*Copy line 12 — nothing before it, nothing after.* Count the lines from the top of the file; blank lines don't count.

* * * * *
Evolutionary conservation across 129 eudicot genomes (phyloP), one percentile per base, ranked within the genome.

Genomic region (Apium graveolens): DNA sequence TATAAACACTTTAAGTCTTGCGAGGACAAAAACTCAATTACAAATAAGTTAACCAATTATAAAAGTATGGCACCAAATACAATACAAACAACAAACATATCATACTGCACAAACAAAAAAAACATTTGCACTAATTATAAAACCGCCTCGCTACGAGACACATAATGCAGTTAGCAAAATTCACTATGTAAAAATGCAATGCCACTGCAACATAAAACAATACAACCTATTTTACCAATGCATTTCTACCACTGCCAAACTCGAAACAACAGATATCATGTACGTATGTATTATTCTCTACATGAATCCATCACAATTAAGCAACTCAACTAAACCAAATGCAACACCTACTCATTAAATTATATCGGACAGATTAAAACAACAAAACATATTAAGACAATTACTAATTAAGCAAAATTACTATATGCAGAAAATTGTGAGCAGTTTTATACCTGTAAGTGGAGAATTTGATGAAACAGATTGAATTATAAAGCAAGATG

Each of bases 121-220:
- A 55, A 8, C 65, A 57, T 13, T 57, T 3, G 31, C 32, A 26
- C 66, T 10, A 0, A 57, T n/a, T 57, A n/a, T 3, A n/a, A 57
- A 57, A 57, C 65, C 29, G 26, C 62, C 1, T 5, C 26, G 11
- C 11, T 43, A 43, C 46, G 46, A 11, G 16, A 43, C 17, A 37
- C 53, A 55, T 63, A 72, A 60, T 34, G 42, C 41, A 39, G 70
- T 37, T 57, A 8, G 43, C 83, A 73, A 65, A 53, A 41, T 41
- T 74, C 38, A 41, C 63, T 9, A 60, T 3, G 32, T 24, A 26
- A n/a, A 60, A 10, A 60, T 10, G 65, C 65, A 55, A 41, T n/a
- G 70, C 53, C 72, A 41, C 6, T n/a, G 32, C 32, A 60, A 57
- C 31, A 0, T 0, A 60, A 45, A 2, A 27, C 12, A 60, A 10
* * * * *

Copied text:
- G 70, C 53, C 72, A 41, C 6, T n/a, G 32, C 32, A 60, A 57